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Matthew Van Hoose

From the first notes of Beethoven’s Sonata in F minor Op. 57 pianist Matthew Van Hoose creates a world where musical themes intersect with other musical themes, where notes chase one another across the 88 keys of the piano. Incredibly intricate, but compelling, the complexity and passion of the music draws the listener to the composition.

Composed in 1804, 38 years later it was given a name—Appassionata or Passion, and if there is one word that defines this piece it would be passion.

The piece is, perhaps, a reflection of Beethoven, a man given to extremes of emotion—and that is what at the heart of this music.

The first movement, Allegro assai, begins with beautiful rich chords and an almost tuneful melody. The chords begin to ascend and tension builds, the melody becomes a series of rapid notes soaring over the chords, the chords themselves losing the full rich resonance of the first few bars to become part of the swirling world of sound that Hoose brings from the piano.

Beethoven was known as an incandescent, passionate man, and that is what this music is. Tension builds, notes soar from the keys of the piano, and, when it seems that it can go no farther, that beautiful theme reappears, to be subsumed again by the passion and tension of the movement.

Then it ends, almost abruptly, and after a pause the second movement, Adagio con moto, takes shape. Slow moving with each note, each chord seeming to tell its own story, the movement acts as a balm to senses assailed by the first movement.

The soothing, peaceful sounds end suddenly, the chords discordant and tense and, unlike almost all classical music, there is no pause between the second and third movements.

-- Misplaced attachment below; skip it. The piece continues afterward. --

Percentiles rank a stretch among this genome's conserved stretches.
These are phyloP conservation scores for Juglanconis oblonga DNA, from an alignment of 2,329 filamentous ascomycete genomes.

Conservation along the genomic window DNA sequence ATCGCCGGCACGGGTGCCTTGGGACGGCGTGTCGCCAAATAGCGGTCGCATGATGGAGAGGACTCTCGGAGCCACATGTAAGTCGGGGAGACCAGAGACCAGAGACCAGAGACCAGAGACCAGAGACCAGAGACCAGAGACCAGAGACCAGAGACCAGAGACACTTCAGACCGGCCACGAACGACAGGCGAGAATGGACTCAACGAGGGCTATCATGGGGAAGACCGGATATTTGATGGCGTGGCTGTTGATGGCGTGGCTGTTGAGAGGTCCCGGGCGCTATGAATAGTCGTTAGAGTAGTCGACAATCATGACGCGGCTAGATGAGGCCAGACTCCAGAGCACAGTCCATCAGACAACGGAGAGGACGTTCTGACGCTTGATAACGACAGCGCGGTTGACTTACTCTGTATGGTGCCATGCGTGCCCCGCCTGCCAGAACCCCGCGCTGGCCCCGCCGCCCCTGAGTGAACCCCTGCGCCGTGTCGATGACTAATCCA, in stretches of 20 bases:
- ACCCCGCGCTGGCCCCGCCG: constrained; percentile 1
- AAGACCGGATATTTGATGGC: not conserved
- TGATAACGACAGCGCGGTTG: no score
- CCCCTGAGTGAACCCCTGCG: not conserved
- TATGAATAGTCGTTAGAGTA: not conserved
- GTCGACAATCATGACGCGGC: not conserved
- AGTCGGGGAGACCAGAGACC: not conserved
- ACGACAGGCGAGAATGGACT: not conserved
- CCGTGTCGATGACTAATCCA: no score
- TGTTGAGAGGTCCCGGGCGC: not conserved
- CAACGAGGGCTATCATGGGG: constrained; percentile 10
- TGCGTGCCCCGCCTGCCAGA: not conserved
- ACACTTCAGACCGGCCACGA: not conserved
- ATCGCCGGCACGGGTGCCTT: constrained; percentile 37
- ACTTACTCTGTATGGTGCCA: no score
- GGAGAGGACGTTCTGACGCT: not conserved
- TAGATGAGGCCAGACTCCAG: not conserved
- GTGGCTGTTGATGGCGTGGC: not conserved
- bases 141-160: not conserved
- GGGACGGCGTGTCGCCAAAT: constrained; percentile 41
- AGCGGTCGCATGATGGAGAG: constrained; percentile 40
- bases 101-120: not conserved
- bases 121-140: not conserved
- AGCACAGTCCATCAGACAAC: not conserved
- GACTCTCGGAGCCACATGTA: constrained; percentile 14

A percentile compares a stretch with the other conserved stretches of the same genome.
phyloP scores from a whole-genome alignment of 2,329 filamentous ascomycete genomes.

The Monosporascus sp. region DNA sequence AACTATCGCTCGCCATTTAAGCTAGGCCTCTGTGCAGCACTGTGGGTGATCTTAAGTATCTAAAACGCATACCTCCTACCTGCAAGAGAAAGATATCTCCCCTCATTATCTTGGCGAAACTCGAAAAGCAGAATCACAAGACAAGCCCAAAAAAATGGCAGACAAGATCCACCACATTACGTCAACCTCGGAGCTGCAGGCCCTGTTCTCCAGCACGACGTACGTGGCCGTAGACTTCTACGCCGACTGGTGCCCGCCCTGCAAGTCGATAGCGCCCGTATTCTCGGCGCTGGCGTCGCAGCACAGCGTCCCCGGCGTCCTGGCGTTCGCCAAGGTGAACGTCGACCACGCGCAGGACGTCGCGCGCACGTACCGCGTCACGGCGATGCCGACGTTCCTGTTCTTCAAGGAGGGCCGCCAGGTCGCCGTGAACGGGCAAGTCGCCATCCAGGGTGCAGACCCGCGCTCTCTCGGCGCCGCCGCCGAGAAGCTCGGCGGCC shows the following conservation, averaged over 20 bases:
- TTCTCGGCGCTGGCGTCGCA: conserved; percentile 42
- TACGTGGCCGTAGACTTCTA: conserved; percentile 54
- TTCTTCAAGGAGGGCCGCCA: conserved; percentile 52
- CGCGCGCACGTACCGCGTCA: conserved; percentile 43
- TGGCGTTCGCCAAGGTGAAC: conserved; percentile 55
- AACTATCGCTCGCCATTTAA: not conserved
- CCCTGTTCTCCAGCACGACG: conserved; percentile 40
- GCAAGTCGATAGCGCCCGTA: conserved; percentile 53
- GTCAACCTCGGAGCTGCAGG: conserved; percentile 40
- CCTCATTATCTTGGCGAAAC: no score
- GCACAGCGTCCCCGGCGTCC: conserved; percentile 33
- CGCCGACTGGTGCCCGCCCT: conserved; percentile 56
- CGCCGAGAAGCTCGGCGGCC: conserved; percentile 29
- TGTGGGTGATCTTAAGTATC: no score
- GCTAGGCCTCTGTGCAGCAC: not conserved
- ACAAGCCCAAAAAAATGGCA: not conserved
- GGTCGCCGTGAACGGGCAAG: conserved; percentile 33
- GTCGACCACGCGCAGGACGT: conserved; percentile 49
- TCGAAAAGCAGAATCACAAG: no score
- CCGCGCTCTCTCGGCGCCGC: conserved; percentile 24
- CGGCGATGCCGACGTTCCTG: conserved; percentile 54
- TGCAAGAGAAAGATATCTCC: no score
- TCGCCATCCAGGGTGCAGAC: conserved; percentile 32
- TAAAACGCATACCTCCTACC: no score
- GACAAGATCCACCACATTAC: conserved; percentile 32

The third movement, Allegro ma non troppo, recalls the first movement, with a building tension alternating with an easily followed melody line, but now that melody becomes faster and faster—not the tempo, but the notes.

The entire composition is a testament to one of the finest classical composers at the height of his powers—and the ability of Hoose to bring that music to life generated a memorable evening.

The second part of the recital featured the music of Chopin.

Hoose began with a selection of Chopin’s nocturnes. Generally thought of as beautiful evocative music, these nocturnes certainly had those element in them, but as he interpreted them, what came to the fore was how rich, diverse and complex the music was.

The composition, though, that seemed to confirm the genius of Chopin was the Barcarolle in F-sharp major, Op. 60.

A barcarolle is the type of song that would typically be sung by a Venetian gondolier, and there are elements of that musical form running throughout the piece.

The music has a lyrical, tuneful character to it. But what makes this such a compelling work is how this beautiful Italian song seems to emerge from the rhythm and chords.

Imagine the sounds of the city filling the air, and then, from beneath a bridge, the Ponte della Paglia or Ponte di Rialto, a gondolier appears singing an Italian aria. Then he passes and the melody fades and once again the cacophony of the city reigns.

Chopin’s Barcorelle has been interpreted in a number of different ways, and Hoose brought a reflective, thoughtful style to the piece. Not slow, more like a gondola leisurely floating on the waters of the Venetian canals.

It was a beautiful, masterful interpretation of a Chopin masterpiece.

Chopin would have been proud.